I am something of a fan of stories about he software industry. It probably has something to do with taking the driest subject matter possible (programming) and turning it into a story that’s dramatic or epic. One of my favorite biographies is Masters of Doom, the story about the creators behind the revolutionary first person shooter, Doom. It starts off with hard times with the creators being forced the work around the clock in a dank room and ends with a truly remarkable fortunes for its two principle characters: John Carmack went on to become so rich that he amassed enough money to build his own space ship, while John Romero had a momumental rise and fall, going from the rockstar to the laughingstock of the video game industry.

And you can bet that I am totally on board with seeing Man On A Mission, the documentary about Ultima creator and longtime cosplayer Richard “Lord British” Garriott, who also amassed so much money he eventually fulfilled his childhood dreams of becoming an astronaut.

The creators of The Trenches, Scott Kurtz, Mike Krahulik, and Jerry Holkins, also achieved some pretty amazing — albeit less galactic — milestones. Between them, they’ve established one the premiere game expo franchises in the world, emceed the Harvey Awards, were named as Time’s most influential people, and are regarded as the founding fathers of webcomics. Still, I don’t expect this partially autobiographical webcomic about life in the software development industry to arrive at something quite so mind-shattering.

Maybe if one of those lazy bums should get off their butts and build an actual space ship, huh?

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Metapost: SOPA Protest Blacks Out The Internet

So apparently a whole bunch of sites are going dark tomorrow as a protest to the SOPA anti-piracy bill being floated around in the US Senate. What is SOPA? That would be the Stop Online Anti-Piracy Act, which is set to come down HARD on anyone using copyrighted material.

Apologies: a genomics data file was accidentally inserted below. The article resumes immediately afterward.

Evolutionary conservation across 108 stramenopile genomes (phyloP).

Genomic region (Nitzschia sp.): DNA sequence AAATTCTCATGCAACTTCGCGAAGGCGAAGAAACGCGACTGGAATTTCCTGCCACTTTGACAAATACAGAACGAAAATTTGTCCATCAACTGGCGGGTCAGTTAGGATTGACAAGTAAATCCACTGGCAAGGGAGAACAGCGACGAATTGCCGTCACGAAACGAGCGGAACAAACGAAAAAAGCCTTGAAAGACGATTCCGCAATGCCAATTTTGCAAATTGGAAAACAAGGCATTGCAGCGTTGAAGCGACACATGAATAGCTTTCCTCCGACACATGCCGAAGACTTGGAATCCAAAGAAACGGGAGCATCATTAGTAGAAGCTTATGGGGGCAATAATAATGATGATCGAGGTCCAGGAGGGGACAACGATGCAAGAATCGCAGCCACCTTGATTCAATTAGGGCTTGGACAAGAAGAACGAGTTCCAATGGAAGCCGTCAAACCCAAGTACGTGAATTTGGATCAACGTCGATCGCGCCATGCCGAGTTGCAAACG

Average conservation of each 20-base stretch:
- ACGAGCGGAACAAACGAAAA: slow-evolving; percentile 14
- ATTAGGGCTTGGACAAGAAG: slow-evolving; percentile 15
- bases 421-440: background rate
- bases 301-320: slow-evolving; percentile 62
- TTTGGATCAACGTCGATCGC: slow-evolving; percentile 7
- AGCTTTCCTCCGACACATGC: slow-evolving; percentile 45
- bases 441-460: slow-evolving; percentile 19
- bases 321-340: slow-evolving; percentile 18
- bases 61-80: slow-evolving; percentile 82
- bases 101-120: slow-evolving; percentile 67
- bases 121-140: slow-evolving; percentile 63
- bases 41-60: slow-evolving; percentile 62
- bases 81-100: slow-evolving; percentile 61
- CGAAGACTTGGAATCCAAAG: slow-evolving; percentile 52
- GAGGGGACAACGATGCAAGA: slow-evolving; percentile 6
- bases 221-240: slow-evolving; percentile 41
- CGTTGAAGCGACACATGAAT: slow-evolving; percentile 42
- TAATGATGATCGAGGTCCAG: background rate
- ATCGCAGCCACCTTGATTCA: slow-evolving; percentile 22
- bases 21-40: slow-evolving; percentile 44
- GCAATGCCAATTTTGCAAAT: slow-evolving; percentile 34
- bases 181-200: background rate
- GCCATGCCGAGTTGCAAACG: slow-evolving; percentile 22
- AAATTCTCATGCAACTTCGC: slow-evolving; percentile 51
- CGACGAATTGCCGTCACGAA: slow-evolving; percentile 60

So, tomorrow, little known sites like Reddit and Wikipedia are among the sites participating in an online protest that envisions a world with … NO SPRINGS!

Want to view cat photos with misspelled captions in Impact font?


Or use the world’s largest online encyclopedia to complete your term paper?


Wait. Did I say “springs”? I meant “no internet.” Why did I think of “springs“?

A Softer World is in on the protest, so if you’re looking for photographs with tenuously related captions on ’em… no dice, my friend. Meanwhile, David Rees of Get Your War On has put together a special Get Your Censor On to show how internet censorship will lead to more Yellow Pages.

WordPress users can apparently join in using a plug-in. The Webcomic Overlook will be open though, partly do to laziness, partly through a fear of plug-ins.

I know, I know. I probably should be more concerned since I reprint webcomic images for my reviews and I use what is quite possibly a copyrighted image on a famous luchador as my avatar. But, well, I prefer to soldier on and adapt to different rules and regulations as time wears on. Man, I’m still suffering combat fatigue from the Napster Wars.